Counties with the Highest Fatality Rate, 2006 – 2010

County Fatalities per 100,00 People Actual Fatalities Population*
Roger Mills County 174.62 6 3,436
Caddo County 99.50 30 30,150
Pushmataha County 94.28 11 11,667
Beckham County 90.91 18 19,799
Haskell County 84.80 10 11,792
Greer County 82.49 5 6,061
Grant County 77.76 4 5,144
Johnston County 76.10 8 10,513
Blaine County 75.15 9 11,976
Ellis County 73.62 3 4,075

*Population is from 2000 census data.

Counties with the Lowest Fatality Rate, 2006 – 2010

County Fatalities per 100,000 People Actual Fatalities Population*
Harmon County 0 0 3,283
Texas County 9.95 2 20,107
Garfield County 12.11 7 57,813
Major County 13.25 1 7,545
Craig County 13.38 2 14,950
Jackson County 14.07 4 28,439
Kingfisher County 14.36 2 13,926
Oklahoma County 17.72 117 660,448
Tulsa County 19.53 110 563,299
Kiowa County 19.56 2 10,227

*Population is from 2000 census data.

As is to be expected, population varies from county to county in Oklahoma, so drunk driving statistics will also vary based on those numbers. This is an important point to remember when viewing these statistics. For example, Kiowa County had twice the number of drunk driving fatalities per capita as Texas County did from 2006 to 2010, which sounds like an alarming disparity. The reality is, both counties only had two alcohol-related traffic deaths each. Of the three largest counties in the state, Cleveland County was the only one to see a decrease in drunk driving fatalities from 2009 to 2010, with six deaths down from ten. For five years running, Harmon County has not had a single alcohol-related traffic death.

Increases and Decreases in Alcohol-Related Fatalities by County, 2009 – 2010

Love County had the largest decrease in alcohol-related fatalities

Counties with the Greatest Increase in Fatalities, 2009 – 2010

County 2009 Fatalities 2010 Fatalities Population Change in Fatalities per 100,000 People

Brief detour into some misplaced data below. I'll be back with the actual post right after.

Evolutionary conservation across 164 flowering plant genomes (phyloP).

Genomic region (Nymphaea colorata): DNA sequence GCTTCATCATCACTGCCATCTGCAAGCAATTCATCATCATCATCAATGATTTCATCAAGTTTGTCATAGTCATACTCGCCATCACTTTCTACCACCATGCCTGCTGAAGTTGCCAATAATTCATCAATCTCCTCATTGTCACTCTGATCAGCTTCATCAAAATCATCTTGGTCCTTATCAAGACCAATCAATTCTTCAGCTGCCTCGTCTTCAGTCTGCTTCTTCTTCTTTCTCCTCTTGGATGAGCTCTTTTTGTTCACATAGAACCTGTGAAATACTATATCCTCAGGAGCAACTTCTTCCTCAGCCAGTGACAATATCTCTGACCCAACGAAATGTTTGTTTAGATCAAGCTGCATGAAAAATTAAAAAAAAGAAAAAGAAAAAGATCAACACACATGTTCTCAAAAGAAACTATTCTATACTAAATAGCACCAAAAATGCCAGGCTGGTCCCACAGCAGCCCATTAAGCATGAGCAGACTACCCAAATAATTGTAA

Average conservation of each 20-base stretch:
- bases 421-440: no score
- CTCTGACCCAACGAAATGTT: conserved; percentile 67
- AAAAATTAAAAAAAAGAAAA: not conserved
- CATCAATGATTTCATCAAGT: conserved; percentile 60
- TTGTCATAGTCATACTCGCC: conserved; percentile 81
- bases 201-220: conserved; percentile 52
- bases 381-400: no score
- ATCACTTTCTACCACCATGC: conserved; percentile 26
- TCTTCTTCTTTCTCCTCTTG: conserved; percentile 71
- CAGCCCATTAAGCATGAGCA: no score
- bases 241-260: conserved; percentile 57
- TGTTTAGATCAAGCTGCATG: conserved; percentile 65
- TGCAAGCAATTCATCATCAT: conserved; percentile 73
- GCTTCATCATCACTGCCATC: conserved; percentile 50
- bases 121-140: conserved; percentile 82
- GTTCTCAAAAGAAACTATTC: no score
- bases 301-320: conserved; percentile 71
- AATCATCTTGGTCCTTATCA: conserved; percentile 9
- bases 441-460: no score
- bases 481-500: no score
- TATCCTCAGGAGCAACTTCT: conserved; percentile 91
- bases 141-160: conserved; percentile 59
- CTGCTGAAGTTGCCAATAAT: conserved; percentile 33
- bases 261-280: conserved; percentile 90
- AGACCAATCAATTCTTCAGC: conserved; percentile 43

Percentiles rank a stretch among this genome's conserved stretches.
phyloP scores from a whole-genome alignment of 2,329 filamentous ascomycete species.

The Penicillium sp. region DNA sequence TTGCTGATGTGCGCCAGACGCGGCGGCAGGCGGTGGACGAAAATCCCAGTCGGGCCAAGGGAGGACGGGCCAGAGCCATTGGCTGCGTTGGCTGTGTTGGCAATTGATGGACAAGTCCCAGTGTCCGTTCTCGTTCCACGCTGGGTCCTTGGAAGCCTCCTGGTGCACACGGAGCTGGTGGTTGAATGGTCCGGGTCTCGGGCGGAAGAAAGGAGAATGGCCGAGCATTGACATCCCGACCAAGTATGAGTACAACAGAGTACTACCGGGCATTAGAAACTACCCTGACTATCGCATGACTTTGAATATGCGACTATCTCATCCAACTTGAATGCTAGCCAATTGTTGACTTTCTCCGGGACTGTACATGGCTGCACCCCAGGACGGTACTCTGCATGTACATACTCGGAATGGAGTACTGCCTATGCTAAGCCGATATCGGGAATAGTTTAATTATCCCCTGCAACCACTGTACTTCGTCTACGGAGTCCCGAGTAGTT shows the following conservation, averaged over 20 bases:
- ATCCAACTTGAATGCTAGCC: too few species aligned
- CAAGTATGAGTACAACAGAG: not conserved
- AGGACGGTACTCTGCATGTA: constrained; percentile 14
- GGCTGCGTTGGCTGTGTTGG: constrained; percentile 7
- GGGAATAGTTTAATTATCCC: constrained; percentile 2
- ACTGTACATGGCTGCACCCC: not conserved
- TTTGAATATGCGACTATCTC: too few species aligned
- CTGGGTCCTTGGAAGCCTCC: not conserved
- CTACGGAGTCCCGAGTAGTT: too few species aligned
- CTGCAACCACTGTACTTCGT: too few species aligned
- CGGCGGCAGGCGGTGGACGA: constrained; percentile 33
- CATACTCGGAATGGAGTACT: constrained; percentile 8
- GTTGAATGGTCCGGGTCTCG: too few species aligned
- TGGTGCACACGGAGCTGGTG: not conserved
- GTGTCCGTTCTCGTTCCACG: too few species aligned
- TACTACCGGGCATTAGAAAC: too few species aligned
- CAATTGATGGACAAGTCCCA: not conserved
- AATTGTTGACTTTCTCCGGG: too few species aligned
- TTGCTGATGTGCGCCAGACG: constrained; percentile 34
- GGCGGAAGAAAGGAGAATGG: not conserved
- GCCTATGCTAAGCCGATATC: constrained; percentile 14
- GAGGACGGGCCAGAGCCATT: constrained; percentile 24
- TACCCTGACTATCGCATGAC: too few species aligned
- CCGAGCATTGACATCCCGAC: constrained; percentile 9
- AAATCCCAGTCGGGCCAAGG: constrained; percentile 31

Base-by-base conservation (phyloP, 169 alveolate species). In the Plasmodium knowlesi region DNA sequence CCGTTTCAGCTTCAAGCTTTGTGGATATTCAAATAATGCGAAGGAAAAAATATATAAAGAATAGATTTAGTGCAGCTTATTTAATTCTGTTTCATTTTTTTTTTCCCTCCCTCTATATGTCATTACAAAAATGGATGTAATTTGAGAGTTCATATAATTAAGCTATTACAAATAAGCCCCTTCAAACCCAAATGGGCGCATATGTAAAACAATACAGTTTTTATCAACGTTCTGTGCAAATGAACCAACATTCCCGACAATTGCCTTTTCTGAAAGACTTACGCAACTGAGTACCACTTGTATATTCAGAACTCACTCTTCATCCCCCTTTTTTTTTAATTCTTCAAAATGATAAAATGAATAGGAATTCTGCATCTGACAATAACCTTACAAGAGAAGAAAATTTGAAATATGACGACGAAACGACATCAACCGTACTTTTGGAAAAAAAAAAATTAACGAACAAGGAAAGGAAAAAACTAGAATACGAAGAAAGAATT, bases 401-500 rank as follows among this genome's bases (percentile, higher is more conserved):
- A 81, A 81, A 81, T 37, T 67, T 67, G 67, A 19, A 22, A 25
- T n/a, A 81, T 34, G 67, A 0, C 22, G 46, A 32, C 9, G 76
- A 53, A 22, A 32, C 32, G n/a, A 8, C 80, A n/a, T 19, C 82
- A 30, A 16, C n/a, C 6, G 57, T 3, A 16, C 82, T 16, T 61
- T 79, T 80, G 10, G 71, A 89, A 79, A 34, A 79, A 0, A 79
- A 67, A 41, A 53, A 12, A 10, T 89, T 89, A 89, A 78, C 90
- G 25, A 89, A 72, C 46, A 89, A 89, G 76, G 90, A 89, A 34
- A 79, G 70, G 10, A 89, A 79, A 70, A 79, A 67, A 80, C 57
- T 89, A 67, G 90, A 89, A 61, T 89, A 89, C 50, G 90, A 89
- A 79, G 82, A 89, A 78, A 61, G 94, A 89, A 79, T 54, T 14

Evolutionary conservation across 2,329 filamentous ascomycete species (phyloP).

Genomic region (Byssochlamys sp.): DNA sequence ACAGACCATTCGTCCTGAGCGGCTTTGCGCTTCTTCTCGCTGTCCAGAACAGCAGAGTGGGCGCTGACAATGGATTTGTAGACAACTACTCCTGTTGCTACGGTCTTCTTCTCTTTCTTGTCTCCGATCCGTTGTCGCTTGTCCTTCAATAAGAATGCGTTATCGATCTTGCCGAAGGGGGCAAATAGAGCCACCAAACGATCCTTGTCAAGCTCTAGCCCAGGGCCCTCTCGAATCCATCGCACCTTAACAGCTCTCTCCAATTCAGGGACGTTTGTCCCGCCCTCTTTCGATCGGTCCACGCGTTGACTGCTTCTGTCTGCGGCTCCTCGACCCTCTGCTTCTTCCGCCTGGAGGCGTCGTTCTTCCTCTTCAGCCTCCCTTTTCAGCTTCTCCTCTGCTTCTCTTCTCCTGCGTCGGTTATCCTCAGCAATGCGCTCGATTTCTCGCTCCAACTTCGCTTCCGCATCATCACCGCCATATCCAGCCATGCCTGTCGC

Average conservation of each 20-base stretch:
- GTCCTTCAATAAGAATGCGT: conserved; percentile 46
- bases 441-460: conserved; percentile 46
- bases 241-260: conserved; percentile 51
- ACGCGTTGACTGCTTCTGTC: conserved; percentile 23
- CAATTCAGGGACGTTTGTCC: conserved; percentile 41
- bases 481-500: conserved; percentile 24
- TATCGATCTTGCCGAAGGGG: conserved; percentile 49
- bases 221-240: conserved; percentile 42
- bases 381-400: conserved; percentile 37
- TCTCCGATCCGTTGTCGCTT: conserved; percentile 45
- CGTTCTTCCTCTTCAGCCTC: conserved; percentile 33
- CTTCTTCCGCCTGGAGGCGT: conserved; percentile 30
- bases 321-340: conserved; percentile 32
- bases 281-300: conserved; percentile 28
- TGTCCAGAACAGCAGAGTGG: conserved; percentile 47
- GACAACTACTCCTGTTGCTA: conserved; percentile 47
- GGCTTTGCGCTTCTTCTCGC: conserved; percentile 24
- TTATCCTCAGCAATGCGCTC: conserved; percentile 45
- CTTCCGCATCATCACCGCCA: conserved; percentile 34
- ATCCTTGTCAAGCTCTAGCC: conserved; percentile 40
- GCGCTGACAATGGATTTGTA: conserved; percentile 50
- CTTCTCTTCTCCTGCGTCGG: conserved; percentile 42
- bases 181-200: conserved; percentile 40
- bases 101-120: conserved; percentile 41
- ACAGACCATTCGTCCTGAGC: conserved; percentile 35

Roger Mills County 0 2 3,436 58.21
Pushmataha County 1 4 11,667 25.71
Ellis County 0 1 4,075 24.54
McClain County 0 6 27,740 21.63
Sequoyah County 0 8 38,972 20.53
Grant County 1 2 5,144 19.44

Counties with the Greatest Decrease in Fatalities, 2009 – 2010

County 2009 Fatalities 2010 Fatalities Population Change in Fatalities per 100,000 People
Love County 2 0 8,831 -22.65
Woods County 2 0 9,089 -22.00
Dewey County 1 0 4,743 -21.08
Blaine County 2 0 11,976 -16.70
Coal County 2 1 6,031 -16.58
Alfalfa County 1 0 6,105 -16.38

Not only was Roger Mills County the county with the highest drunk driving fatality rate over the last five years, it also saw the greatest increase in fatalities per 100,000 people from 2009 to 2010, going up from zero to two. Even more disturbing, Sequoyah County real fatalities increased from none in 2009 to eight last year.

Conversely, although Love County only had two fewer drunk driving fatalities than last year, it is the greatest drop when counted per 100,000 people, going from two to zero. Meanwhile, Creek County fatalities decreased from seven to one, and it was one of the ten most populated counties to record a drop in alcohol-related traffic deaths. Of course, any drop in fatalities is good.

At McIntyre Law, we make it part of our mission to help protect the rights of car accident victims across Oklahoma. We hope these drunk driving statistics help demonstrate how pervasive the problem is in the state. If you or a loved one has because of a drunk driving accident, and you need to find a personal injury lawyer, please contact us for a free, no-obligation consultation.

If you would like to help increase awareness of Oklahoma drunk driving, please join the conversation by contacting the local Mothers Against Drunk Driving (MADD) chapter nearest you:

  • Oklahoma MADD Chapter
    Phone: 405-748-3122
    Email: ok.state@madd.org
    Web: https://www.madd.org/oklahoma/
  • Oklahoma SADD Chapter
    PO Box 53277
    Oklahoma City, OK 73152
    Phone: 405-522-2700
    Email: tiffani.henry@odmhsas.org